Brulé also found that bargaining power within households can explain important variation in the impact of female representation.

For women without bargaining power in their households – those over 20 years of age and thus likely already married – eligibility for gender-equal property rights and access to female gatekeepers diminishes their likelihood of inheriting land by 9-10 percentage points, as compared to ineligible women without access to female representatives.

“Resistance to females’ claims to property inheritance is concentrated in this subset of women whose claims are costly. However, we see empowerment when bargaining is possible and daughters have access to female gatekeepers’ support,” Brulé explained.

Figure 3: Women’s Inheritance by Bargaining Power, Net Effect

Source: “Women, Power, and Property: The Paradox of Gender Equality Laws in India”, Rachel Brulé, Cambridge University Press, October 2020.

On the optimistic side, Brulé found that for the subset of women with bargaining power – those less than 20 years at the time they receive gender-equal inheritance rights and thus more likely to be unmarried – are able to use this power with the help of female local representatives.

Often, women with bargaining power may renounce monetary dowry in exchange for gaining inheritance rights. Although dowry exchange has been illegal since 1961, it remains a widespread practice. These women are at least 9 percentage points more likely to inherit land, and 10-28 percentage points less likely to receive dowry, compared to ineligible women without female representatives.

Brulé commented that the presence of property rights – and the absence of dowry – each reduce the likelihood that women will endure extensive domestic violence and extortion (for even larger dowries after marriage).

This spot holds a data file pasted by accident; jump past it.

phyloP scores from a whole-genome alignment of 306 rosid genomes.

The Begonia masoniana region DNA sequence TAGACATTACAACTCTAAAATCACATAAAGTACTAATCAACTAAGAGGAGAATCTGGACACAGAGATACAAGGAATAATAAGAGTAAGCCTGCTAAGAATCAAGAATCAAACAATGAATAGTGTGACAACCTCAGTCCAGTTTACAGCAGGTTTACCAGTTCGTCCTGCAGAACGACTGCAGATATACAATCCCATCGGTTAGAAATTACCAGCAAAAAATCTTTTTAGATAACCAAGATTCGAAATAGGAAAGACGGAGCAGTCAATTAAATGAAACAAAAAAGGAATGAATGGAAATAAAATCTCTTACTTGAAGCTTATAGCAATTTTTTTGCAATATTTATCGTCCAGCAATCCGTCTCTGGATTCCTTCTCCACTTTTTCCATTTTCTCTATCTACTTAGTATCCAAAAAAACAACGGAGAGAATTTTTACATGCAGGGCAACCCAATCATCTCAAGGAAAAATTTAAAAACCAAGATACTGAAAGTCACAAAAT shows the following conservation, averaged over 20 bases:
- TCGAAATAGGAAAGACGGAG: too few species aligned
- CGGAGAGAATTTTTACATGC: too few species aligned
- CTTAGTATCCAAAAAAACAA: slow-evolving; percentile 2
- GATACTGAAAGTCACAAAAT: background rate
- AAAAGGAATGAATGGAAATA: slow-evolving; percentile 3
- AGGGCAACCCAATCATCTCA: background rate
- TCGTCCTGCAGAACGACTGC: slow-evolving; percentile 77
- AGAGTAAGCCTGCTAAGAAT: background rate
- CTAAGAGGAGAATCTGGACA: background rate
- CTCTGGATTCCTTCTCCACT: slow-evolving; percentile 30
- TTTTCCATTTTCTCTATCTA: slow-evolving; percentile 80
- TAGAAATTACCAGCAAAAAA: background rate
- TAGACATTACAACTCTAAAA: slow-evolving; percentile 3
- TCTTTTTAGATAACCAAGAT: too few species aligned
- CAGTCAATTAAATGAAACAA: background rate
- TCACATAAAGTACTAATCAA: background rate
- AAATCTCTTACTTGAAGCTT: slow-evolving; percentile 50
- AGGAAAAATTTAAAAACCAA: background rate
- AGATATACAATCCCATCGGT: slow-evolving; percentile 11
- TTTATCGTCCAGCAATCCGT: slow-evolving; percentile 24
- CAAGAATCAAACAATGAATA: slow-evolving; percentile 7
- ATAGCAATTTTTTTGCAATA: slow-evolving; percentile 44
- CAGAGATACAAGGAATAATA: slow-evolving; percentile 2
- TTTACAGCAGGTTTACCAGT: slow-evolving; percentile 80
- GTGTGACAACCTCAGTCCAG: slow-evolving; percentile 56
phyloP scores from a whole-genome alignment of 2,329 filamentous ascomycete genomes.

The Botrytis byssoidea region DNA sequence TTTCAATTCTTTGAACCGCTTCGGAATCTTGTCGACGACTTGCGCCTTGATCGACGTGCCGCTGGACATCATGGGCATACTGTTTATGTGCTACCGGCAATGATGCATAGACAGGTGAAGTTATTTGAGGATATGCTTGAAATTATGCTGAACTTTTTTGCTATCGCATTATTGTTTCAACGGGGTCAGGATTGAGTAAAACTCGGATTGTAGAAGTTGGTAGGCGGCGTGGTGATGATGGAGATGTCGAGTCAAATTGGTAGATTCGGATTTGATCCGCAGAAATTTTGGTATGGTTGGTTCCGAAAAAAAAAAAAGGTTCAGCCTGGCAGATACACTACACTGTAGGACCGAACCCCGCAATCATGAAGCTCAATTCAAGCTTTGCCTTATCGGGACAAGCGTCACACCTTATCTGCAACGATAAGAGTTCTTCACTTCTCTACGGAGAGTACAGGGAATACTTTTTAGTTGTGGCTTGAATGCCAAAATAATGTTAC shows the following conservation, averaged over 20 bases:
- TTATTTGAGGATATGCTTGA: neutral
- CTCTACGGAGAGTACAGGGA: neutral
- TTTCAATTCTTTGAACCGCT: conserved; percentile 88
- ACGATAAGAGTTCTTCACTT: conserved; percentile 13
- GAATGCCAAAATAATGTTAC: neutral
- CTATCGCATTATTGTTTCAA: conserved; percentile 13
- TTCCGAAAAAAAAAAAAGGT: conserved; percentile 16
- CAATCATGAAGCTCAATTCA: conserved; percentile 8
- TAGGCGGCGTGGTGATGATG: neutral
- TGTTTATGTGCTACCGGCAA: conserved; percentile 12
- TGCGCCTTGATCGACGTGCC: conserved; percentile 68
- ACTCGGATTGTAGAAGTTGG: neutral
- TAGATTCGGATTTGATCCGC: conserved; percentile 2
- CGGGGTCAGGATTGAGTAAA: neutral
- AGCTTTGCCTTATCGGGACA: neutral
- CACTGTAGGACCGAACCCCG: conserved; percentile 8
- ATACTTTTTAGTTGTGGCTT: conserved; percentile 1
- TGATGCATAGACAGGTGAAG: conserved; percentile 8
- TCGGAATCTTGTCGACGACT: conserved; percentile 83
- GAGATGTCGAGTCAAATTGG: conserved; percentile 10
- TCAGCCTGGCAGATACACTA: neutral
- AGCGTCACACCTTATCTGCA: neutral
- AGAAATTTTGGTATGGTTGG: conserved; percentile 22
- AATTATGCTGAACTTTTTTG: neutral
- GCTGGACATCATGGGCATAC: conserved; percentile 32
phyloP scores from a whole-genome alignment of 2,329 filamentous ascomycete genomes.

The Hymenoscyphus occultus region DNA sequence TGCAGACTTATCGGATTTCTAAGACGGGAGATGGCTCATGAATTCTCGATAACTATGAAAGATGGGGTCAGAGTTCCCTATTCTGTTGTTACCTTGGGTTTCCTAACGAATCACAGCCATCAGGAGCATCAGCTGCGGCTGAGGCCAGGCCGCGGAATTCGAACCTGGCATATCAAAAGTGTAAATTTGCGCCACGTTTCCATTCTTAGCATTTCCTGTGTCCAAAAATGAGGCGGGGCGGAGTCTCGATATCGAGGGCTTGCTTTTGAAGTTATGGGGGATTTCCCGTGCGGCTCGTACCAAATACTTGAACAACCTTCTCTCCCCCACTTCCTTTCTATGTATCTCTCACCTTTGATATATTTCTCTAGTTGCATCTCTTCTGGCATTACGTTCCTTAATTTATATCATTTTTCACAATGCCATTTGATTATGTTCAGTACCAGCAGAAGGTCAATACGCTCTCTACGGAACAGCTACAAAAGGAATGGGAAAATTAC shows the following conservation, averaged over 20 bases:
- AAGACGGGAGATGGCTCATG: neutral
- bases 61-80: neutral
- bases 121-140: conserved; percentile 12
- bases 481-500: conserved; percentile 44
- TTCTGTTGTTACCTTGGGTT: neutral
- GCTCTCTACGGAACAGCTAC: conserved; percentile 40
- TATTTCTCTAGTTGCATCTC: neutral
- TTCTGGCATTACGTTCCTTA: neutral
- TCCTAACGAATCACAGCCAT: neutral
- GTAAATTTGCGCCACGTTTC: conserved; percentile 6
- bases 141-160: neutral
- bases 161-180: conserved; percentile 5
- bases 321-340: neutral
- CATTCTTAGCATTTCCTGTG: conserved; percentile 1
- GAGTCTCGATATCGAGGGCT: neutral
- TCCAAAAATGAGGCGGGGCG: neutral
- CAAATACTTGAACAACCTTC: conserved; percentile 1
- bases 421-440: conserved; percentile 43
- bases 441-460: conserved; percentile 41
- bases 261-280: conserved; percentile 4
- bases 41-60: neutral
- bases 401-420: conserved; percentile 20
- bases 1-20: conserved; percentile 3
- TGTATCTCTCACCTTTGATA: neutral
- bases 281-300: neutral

Figure 4: Returns to Bargaining Power: Women’s Dowry 

Source: “Women, Power, and Property: The Paradox of Gender Equality Laws in India”, Rachel Brulé, Cambridge University Press, October 2020.

Through her findings, Brulé demonstrated that female gatekeepers play a crucial role in enabling women to renegotiate rights and control over resources, especially at crucial stages of their lives, such as marriage negotiations.

“I want to end with a note of caution, because we also see very significant backlash, for instance by brothers, who traditionally exclusively inherit property in India,” Brulé pointed out, noting findings that there is a decreasing number of sons co-residing and caring for their older parents when they are exposed to female gatekeepers.

To conclude, Brulé showed that women’s political representation enables female citizens to demand enforcement of economic rights and women’s economic empowerment is not a zero-sum game: “New rights can make everyone better off, because they expand the pie of resources households have access to, if they enable daughters to negotiate.”

Rachel Brulé’s “Women, Power, and Property: the Paradox of Gender Equality Laws in India” is published by Cambridge University Press.